Introductory Remarks: 2022 Community Banking Research Conference

September 28, 2022

Remarks: PDF | Full text (below)

St. Louis Fed President Jim Bullard welcomed community bankers, researchers, policymakers and bank regulators to the 10th annual Community Banking Research Conference. Held in-person and virtually this year, the conference is sponsored by the Federal Reserve System, the Conference of State Bank Supervisors (CSBS) and the Federal Deposit Insurance Corp.

Bullard discussed some of the challenges and opportunities that community banks have faced since the event’s inception. He recognized several conference features added in the past decade, while acknowledging the passing earlier this year of John Ryan, CSBS president and CEO and a founder of the conference. Bullard also introduced a pre-recorded special video conference message delivered by Federal Reserve Chair Jerome Powell.

Prepared Introductory Remarks

James Bullard
President and CEO, Federal Reserve Bank of St. Louis

Community Banking Research Conference (Hybrid)
Federal Reserve System, Conference of State Bank Supervisors (CSBS) and Federal Deposit Insurance Corp. (FDIC)
Sept. 28, 2022

Any opinions expressed here are my own and do not necessarily reflect those of the Federal Open Market Committee.

Good morning and welcome to St. Louis for the 2022 Community Banking Research Conference. I’m pleased to welcome you back into our building after presenting the conference virtually for the past two years. The pandemic gave us an opportunity to learn how to operate in a virtual environment and ensure that all our participants can be fully engaged in these proceedings—whether you’re here in person or joining us on Zoom.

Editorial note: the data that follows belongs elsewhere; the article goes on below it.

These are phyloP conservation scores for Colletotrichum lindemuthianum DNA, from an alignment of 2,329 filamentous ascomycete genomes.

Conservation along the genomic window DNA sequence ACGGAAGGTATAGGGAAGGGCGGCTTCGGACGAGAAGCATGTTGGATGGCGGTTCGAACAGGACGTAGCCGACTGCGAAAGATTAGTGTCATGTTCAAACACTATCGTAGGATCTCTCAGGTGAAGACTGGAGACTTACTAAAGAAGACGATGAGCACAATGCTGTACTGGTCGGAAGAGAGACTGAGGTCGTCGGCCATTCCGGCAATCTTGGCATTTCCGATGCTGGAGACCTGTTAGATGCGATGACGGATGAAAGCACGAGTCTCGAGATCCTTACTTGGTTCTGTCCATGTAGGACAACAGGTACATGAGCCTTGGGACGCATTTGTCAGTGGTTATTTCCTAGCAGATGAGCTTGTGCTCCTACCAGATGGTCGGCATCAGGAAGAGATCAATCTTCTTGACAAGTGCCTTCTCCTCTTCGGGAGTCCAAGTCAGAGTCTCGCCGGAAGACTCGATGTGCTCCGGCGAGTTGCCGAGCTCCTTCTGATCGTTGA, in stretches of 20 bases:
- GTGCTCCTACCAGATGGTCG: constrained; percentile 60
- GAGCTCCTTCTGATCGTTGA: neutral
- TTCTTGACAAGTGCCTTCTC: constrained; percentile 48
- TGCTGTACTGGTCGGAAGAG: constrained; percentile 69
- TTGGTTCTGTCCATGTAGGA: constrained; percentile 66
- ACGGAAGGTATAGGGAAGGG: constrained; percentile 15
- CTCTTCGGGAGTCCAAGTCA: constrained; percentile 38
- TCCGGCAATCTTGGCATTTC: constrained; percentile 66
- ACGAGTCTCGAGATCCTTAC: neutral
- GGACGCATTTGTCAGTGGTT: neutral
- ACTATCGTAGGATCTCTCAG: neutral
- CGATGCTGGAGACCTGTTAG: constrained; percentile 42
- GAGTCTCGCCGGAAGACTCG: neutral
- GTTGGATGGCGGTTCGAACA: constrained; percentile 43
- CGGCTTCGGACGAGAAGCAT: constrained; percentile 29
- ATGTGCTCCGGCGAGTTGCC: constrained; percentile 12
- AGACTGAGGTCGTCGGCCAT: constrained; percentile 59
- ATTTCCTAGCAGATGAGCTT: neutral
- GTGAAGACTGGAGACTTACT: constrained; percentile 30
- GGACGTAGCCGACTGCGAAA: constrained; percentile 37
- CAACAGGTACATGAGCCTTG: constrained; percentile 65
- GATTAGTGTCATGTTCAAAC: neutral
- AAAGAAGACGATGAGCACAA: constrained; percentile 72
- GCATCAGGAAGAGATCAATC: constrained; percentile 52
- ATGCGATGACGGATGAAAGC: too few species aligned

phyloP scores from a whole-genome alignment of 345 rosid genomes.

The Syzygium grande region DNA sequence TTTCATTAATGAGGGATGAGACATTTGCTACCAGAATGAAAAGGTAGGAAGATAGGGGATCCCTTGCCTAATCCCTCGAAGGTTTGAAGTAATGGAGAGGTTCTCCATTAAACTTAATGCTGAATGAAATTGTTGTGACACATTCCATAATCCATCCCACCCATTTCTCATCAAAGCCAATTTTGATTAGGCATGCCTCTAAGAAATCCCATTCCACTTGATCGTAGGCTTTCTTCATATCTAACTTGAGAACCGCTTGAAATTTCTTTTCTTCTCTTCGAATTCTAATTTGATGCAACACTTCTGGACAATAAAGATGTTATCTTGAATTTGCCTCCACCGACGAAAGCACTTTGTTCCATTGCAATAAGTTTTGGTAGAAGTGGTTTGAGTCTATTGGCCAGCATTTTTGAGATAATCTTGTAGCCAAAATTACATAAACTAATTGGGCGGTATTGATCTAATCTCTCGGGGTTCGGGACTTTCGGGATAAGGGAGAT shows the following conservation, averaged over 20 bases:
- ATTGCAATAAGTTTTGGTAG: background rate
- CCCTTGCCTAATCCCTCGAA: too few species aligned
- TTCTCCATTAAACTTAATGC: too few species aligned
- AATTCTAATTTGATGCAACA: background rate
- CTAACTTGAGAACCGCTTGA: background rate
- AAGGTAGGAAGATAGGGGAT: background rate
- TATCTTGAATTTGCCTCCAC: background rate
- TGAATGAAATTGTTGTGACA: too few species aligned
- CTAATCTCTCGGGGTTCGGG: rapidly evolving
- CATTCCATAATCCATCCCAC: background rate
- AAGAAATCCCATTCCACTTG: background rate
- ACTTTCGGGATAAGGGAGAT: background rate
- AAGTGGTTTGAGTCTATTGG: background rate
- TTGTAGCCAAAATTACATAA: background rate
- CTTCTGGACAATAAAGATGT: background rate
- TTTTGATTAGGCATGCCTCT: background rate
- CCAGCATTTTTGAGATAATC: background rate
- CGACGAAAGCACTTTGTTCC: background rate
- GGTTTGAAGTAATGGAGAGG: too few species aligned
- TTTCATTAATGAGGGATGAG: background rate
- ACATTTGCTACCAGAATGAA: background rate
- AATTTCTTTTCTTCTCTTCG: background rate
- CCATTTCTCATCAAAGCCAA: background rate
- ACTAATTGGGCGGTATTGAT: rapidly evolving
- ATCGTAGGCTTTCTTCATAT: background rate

On behalf of the Conference of State Bank Supervisors, the Federal Deposit Insurance Corporation and the Federal Reserve System, I welcome you all.

This year’s conference is particularly special, as it marks the 10th year of these proceedings. It began somewhat humbly, but with ambition. The goal of the conference, as outlined then by Governor Jerome Powell, now chair of the Board of Governors, was to “inform discussions among policymakers, to collect unique and innovative practices of successful community banks and to serve as a reference point for future research conferences.”

I think this conference has achieved that goal.

In my remarks at the 2014 conference, I noted a significant increase in the number of paper submissions relative to the inaugural year and predicted continued expansion. While I am reluctant to make predictions—as St. Louis native Yogi Berra once said, “It’s tough to make predictions, especially about the future”—on this one I was right. We’ve seen a steady increase in submissions each year of the conference.

The conference grew in other ways as well.

The organizers added several other important features over the past decade. To name a few:

  • Community bankers were added to each of the research panels to provide a practitioner’s perspective on the research presented.